by Rev. Dr. Michael Plekon | ελληνικά | ру́сский
After Passover and Easter, in the midst of a pandemic none of us could have expected or prepared for, there is a remarkable woman who can give us vision and stability, who can help us to do good despite all the terror due to the Covid-19 virus. She speaks from another time of dread, the Holocaust.
You cannot help us, but we must help You and defend Your dwelling place inside us to the last. There are, it is true, some who, even at this late stage, are putting their vacuum cleaners and silver forks and spoons in safekeeping instead of guarding You, dear God. And there are those who want to put their bodies in safekeeping but who are nothing more now than a shelter for a thousand fears and bitter feelings. And they say, “I shan’t let them get me into their clutches.” But they forget that no one is in their clutches who is in Your arms. I am beginning to feel a little more peaceful, God, thanks to this conversation with You. I shall have many more conversations with You. You are sure to go through lean times with me now and then, when my faith weakens a little, but believe me, I shall always labor for You and remain faithful to You, and I shall never drive You from my presence. (12 July 1942)
The lines above come from diaries and letters Etty Hillesum (1914-1943) wrote from the Westerbork internment camp. While the conditions there were better than at the concentration camps, Westerbork was a place of terror and despair. Anyone there had already been rounded up. There was but one way out: Auschwitz, Bergen-Belsen, and other camps with their gas chambers and crematoria.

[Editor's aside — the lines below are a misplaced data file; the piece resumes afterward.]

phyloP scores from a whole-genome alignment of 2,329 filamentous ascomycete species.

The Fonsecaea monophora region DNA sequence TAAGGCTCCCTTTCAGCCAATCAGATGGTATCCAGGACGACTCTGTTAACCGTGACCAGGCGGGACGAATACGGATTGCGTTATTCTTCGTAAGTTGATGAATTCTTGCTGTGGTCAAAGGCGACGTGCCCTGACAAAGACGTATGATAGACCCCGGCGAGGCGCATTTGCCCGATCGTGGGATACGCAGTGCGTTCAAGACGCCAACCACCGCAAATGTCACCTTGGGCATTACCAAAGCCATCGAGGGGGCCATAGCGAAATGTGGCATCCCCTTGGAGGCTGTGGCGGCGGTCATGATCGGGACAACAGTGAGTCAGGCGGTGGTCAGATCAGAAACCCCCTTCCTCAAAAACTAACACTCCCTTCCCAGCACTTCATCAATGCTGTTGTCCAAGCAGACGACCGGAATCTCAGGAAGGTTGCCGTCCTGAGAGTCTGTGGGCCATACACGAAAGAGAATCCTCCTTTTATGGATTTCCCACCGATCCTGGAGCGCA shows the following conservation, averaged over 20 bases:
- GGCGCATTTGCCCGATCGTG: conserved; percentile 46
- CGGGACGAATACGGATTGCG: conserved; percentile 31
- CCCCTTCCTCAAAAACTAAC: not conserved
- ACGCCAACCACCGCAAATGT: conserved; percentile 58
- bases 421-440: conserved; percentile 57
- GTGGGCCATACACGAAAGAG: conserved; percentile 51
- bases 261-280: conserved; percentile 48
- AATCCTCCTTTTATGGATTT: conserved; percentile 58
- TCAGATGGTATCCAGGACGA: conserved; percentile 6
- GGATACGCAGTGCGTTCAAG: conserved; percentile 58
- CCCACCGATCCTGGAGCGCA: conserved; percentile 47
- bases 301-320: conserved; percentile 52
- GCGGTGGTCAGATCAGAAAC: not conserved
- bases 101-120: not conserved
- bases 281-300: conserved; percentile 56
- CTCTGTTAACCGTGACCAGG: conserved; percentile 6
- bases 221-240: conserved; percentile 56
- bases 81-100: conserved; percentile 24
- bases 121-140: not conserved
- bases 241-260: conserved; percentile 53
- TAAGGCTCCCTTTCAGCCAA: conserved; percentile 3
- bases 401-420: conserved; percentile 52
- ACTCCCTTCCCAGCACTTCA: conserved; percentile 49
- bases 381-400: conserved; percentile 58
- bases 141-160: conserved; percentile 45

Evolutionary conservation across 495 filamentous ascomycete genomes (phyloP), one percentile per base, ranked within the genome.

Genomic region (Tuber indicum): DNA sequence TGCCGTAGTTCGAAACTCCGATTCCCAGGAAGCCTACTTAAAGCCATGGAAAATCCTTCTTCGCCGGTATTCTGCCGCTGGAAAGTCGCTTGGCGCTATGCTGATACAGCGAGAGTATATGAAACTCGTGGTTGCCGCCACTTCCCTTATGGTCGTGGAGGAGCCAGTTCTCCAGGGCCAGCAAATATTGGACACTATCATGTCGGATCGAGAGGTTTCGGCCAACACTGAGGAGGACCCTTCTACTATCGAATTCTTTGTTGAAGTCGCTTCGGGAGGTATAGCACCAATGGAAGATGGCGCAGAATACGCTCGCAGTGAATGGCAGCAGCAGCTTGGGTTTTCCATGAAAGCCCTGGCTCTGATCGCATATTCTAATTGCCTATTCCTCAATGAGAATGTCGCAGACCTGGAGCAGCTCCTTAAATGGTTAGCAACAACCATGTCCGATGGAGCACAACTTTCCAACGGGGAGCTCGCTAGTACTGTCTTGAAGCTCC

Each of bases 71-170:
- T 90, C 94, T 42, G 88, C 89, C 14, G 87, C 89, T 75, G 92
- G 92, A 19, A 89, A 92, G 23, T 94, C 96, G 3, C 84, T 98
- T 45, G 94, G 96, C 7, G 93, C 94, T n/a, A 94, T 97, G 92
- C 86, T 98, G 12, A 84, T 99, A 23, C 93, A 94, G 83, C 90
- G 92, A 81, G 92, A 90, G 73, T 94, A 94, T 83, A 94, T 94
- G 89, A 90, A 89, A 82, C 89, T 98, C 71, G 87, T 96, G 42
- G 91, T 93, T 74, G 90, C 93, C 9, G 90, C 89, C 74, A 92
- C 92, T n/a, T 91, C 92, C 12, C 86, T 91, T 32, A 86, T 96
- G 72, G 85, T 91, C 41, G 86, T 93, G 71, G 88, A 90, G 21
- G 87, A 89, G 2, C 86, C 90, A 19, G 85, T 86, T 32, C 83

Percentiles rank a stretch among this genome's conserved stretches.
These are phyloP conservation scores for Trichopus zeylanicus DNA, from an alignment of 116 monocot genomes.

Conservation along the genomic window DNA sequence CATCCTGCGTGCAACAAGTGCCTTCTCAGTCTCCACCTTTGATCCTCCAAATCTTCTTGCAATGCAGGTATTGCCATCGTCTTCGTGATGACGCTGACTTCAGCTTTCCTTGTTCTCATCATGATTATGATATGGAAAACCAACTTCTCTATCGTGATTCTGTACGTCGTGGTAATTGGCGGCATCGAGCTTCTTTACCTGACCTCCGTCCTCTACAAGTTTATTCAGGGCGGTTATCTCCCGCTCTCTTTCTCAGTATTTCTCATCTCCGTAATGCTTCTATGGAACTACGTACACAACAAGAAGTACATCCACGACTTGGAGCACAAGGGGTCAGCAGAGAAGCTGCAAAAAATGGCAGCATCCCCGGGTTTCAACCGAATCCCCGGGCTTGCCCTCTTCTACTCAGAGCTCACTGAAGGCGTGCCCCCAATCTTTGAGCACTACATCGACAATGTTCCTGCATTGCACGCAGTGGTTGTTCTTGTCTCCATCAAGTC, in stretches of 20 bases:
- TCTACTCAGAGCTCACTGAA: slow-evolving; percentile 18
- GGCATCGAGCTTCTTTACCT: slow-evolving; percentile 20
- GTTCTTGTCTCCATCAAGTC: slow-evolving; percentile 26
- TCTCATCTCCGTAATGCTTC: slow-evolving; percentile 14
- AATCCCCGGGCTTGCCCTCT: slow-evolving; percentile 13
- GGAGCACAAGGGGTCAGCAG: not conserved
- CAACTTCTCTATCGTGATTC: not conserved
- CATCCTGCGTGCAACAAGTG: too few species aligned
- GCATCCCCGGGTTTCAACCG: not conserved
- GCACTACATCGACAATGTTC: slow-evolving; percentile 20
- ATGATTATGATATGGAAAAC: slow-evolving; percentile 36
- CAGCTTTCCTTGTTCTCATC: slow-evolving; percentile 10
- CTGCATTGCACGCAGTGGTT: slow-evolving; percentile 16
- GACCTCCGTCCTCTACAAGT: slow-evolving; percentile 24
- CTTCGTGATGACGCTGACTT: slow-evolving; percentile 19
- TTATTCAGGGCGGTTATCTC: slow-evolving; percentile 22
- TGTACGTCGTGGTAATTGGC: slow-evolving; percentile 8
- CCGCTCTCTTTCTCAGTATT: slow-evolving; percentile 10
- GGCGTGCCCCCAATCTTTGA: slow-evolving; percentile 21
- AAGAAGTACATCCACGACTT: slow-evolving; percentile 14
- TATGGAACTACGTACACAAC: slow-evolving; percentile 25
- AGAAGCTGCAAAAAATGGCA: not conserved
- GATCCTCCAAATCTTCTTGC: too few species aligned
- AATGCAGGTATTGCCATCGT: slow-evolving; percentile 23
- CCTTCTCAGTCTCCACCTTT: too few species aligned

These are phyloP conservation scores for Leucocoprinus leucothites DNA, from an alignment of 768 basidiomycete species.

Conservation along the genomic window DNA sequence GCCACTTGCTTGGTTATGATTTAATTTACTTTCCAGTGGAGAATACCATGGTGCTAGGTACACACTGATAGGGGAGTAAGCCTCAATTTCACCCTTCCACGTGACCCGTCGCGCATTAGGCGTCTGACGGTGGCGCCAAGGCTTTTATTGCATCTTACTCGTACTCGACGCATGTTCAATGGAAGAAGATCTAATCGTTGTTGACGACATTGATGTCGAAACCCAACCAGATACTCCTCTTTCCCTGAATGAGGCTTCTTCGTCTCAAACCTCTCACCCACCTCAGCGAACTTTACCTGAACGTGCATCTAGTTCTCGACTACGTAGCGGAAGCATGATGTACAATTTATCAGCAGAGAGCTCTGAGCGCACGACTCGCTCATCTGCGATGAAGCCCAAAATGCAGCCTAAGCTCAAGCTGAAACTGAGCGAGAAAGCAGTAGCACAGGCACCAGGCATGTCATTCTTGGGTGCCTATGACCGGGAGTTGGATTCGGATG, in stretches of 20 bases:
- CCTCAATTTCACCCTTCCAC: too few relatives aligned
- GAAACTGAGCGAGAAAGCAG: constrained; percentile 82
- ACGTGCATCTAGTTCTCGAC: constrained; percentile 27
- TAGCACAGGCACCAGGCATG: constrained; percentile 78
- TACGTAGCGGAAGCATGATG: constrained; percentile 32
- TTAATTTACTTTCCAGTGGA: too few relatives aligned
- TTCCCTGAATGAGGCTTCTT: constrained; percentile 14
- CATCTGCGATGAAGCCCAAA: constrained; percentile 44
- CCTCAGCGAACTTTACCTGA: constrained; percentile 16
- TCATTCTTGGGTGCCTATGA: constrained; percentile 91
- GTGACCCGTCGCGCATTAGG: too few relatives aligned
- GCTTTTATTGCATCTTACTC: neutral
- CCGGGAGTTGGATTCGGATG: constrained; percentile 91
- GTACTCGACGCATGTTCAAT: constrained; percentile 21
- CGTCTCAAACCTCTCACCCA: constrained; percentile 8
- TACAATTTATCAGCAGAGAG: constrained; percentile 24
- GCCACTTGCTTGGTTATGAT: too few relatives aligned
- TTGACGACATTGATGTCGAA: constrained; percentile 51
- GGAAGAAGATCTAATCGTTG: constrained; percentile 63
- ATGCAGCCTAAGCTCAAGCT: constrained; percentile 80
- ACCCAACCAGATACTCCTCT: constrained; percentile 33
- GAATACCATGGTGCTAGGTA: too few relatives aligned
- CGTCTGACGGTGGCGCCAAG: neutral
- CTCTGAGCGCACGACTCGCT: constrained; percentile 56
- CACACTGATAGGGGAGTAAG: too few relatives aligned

In her letters, despite the surroundings, there is life. She writes affectionately to her mentor and sometimes lover, psychologist Julius Spier, dying of cancer. We hear the observation about the recently arrived Jewish converts to Christianity, priest and nuns, that they continued to pray at Westerbork in the wooden barracks, in the mud and hunger, as much as in a monastery or “anywhere on this earth where God, in these troubled times, feels like casting his likeness.” Etty stared into the face of indescribably human cruelty and death. She had never been observant. Only in her later 20s, under Spier’s influence, had she ever thought about God, read the scriptures or considered praying.
I think that I can bear everything life and these times have in store for me. And when the turmoil becomes too great and I am completely at my wits’ end, then I still have my folded hands and bended knee. A posture that is not handed down from generation to generation with us Jews. I have had to learn it the hard way…What a strange story it really is, my story: the girls who could not kneel. Or its variation: the girl who learned to pray. That is my most intimate gesture, more intimate even than being with a man. After all, one can’t pour out the whole of one’s love over a single man, can one? (Saturday night, 10 October 1942)